London, November 10 (ANI): A US scientist of Indian origin has been dismissed just five months after he was offered the position of 'outstanding scientist' and tasked with helping to commercialize technologies developed at Council of Scientific and Industrial Research (CSIR) institutes.
According to a report in Nature News, Shiva Ayyadurai, an entrepreneur inventor and Fulbright Scholar with four degrees from the Massachusetts Institute of Technology in Cambridge, was the first scientist to be appointed under the CSIR scheme to recruit about 30 scientists and technologists of Indian origin (STIOs) into researcher leadership roles.
"The offer was withdrawn as he did not accept the terms and conditions and demanded unreasonable compensation," Samir Brahmachari, director general of the CSIR, told Nature.
But, in a October 30 letter to Indian Prime Minister Manmohan Singh, who is also president of the CSIR, Ayyadurai claims that he was sacked for sending senior CSIR scientists a report that was critical of the agency's leadership and organization.
The report, published on October 19, was authored by Ayyadurai and colleague Deepak Sardana, who joined the CSIR as a consultant in January.
Ayyadurai said that the report - which was not commissioned by the CSIR - was intended to elicit feedback about the institutional barriers to technology commercialization.
"Our interaction with CSIR scientists revealed that they work in a medieval, feudal environment," said Ayyadurai. "Our report said the system required a major overhaul because innovation cannot take place in this environment," he added.
Ayyadurai said that he came to the CSIR with a "mission" to apply his scientific and entrepreneurial experience to help his homeland, and that Brahmachari had promised him the authority, budget and resources to execute the mission.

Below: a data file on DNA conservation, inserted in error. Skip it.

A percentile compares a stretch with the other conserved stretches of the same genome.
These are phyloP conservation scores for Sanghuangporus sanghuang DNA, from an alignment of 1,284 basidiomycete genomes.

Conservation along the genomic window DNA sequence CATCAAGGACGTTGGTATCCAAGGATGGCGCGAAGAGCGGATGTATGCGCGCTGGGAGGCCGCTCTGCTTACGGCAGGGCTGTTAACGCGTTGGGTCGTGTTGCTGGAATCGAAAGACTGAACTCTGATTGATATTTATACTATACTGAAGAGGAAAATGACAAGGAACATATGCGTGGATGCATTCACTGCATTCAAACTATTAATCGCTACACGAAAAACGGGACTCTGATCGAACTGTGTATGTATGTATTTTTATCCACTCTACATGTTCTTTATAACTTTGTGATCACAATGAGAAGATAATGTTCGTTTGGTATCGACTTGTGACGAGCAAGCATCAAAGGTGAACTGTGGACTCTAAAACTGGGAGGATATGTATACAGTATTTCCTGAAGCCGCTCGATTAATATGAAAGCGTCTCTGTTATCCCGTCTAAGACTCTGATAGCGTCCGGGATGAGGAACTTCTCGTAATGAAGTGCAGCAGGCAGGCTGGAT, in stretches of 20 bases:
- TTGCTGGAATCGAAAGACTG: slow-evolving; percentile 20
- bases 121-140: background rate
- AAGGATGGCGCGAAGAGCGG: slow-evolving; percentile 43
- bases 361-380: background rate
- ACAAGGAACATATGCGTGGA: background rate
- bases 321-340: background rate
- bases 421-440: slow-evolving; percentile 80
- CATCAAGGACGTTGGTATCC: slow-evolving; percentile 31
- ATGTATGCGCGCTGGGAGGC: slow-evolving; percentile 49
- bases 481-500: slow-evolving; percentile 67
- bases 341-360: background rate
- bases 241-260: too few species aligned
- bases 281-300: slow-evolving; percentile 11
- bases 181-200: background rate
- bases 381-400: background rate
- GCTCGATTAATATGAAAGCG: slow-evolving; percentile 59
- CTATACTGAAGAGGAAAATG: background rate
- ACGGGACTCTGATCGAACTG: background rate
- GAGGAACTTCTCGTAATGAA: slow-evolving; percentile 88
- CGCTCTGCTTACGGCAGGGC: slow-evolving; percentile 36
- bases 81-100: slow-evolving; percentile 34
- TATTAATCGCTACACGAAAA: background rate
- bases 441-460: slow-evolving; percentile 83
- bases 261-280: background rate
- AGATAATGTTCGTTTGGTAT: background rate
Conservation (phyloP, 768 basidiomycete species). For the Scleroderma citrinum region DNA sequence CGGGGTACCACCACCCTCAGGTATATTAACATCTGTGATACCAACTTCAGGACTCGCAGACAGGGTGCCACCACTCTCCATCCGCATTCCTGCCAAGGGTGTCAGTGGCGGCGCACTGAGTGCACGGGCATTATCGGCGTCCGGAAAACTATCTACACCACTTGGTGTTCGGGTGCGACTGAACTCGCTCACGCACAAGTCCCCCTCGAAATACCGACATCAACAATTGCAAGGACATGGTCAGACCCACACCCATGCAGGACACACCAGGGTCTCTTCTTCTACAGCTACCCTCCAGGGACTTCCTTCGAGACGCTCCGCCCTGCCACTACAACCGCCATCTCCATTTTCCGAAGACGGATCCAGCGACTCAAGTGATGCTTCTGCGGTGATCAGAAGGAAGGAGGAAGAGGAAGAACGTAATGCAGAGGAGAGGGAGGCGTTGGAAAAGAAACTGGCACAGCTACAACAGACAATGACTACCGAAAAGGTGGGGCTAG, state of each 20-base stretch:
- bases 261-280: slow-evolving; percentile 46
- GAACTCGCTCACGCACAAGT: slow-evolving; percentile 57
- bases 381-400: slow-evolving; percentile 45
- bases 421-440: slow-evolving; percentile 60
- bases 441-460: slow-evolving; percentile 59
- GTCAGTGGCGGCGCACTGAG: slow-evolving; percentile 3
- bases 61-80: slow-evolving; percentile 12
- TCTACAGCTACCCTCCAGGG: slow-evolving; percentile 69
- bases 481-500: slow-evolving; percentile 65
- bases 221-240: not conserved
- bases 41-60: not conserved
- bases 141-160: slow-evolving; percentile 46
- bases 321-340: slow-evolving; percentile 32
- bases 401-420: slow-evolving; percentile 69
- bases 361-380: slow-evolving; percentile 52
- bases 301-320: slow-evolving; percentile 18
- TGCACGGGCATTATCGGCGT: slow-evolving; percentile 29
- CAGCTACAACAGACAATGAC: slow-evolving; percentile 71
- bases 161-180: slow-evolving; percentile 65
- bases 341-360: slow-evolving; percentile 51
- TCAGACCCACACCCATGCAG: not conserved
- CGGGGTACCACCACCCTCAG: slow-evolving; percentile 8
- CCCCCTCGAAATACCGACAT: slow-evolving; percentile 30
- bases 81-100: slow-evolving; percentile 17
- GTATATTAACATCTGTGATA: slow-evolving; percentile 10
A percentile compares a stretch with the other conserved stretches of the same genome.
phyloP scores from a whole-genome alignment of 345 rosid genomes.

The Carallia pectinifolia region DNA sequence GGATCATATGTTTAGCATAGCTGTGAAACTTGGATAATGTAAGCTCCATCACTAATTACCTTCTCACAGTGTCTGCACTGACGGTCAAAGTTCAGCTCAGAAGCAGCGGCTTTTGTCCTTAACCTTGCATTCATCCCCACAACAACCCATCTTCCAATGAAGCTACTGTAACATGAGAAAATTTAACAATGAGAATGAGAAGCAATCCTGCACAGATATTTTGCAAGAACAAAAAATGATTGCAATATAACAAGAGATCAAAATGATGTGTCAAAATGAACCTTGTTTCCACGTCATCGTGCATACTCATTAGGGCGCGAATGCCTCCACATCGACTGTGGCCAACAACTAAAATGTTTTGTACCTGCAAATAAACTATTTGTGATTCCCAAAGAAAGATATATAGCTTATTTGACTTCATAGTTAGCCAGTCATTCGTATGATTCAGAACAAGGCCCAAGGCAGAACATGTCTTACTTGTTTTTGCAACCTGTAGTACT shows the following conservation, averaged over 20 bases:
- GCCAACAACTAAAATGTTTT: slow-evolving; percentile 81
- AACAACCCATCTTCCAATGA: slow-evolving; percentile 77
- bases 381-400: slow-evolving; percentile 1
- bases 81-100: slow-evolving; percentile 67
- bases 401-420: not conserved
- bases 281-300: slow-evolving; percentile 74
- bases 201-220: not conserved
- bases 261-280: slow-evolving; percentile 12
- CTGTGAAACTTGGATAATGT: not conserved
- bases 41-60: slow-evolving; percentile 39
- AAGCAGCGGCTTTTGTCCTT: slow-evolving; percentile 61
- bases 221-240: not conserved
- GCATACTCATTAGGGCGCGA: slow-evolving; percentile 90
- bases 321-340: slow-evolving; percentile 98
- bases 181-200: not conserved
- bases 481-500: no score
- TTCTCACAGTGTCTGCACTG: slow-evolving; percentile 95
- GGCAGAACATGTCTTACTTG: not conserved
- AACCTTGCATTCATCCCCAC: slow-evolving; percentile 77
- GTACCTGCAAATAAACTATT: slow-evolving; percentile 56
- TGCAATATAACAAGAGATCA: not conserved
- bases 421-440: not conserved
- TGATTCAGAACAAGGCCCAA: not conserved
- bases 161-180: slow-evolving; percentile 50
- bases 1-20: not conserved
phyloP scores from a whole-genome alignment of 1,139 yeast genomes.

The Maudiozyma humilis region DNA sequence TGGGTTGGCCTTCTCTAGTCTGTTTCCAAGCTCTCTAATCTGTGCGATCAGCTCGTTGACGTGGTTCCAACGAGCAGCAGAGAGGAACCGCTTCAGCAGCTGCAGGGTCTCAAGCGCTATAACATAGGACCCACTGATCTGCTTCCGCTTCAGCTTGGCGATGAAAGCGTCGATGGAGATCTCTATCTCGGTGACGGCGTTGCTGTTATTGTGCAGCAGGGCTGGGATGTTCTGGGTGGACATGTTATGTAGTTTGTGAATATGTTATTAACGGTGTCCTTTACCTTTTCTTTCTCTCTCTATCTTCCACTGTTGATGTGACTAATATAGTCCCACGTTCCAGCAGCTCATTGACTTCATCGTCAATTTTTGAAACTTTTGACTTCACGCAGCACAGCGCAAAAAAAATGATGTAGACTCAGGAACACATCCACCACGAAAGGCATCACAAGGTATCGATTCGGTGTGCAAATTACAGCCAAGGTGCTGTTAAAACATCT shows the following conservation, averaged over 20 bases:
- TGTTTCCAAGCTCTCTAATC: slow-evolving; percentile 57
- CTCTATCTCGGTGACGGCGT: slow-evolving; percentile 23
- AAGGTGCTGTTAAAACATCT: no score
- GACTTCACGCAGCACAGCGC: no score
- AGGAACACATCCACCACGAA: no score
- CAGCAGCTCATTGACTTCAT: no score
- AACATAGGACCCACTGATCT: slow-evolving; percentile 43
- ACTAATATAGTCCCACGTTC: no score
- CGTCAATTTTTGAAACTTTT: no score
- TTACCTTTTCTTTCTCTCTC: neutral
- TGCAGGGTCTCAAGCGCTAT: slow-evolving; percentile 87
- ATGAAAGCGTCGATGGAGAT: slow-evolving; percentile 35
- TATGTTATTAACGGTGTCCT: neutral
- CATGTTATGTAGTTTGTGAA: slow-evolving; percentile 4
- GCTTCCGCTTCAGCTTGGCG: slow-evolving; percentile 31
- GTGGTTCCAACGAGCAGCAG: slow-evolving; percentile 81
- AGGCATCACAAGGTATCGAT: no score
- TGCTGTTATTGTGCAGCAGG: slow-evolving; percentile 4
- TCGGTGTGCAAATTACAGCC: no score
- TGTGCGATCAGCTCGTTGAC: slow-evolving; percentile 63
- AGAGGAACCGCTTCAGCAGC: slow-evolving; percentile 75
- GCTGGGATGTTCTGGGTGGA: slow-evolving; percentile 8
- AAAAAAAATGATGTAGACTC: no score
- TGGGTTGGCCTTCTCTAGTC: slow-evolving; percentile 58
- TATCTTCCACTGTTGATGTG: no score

But, Ayyadurai's relationship with Brahmachari soured after the report went public.
Ayyadurai claims that on October 23, he was barred by the CSIR from speaking to council scientists or directors, and was denied Internet and e-mail access.
His appointment offer was withdrawn on October 26, and on November 7, he was given three days to vacate his residential accommodation provided by the CSIR.
Brahmachari confirms this chain of events.
"I have seen many cases of vindictiveness in the CSIR, but this is the worst," said Pushpa Bhargava, founder director of the CSIR's Hyderabad-based Centre for Cellular and Molecular Biology (CCMB).
Bhargava, who has also written to Singh supporting Ayyadurai, said, "Ayyadurai's report tells the truth about how the CSIR is being run today. The fact that CSIR administration is impervious to healthy and fair criticism is bound to send the wrong message not only to expatriates but also (to scientists) within the country." (ANI)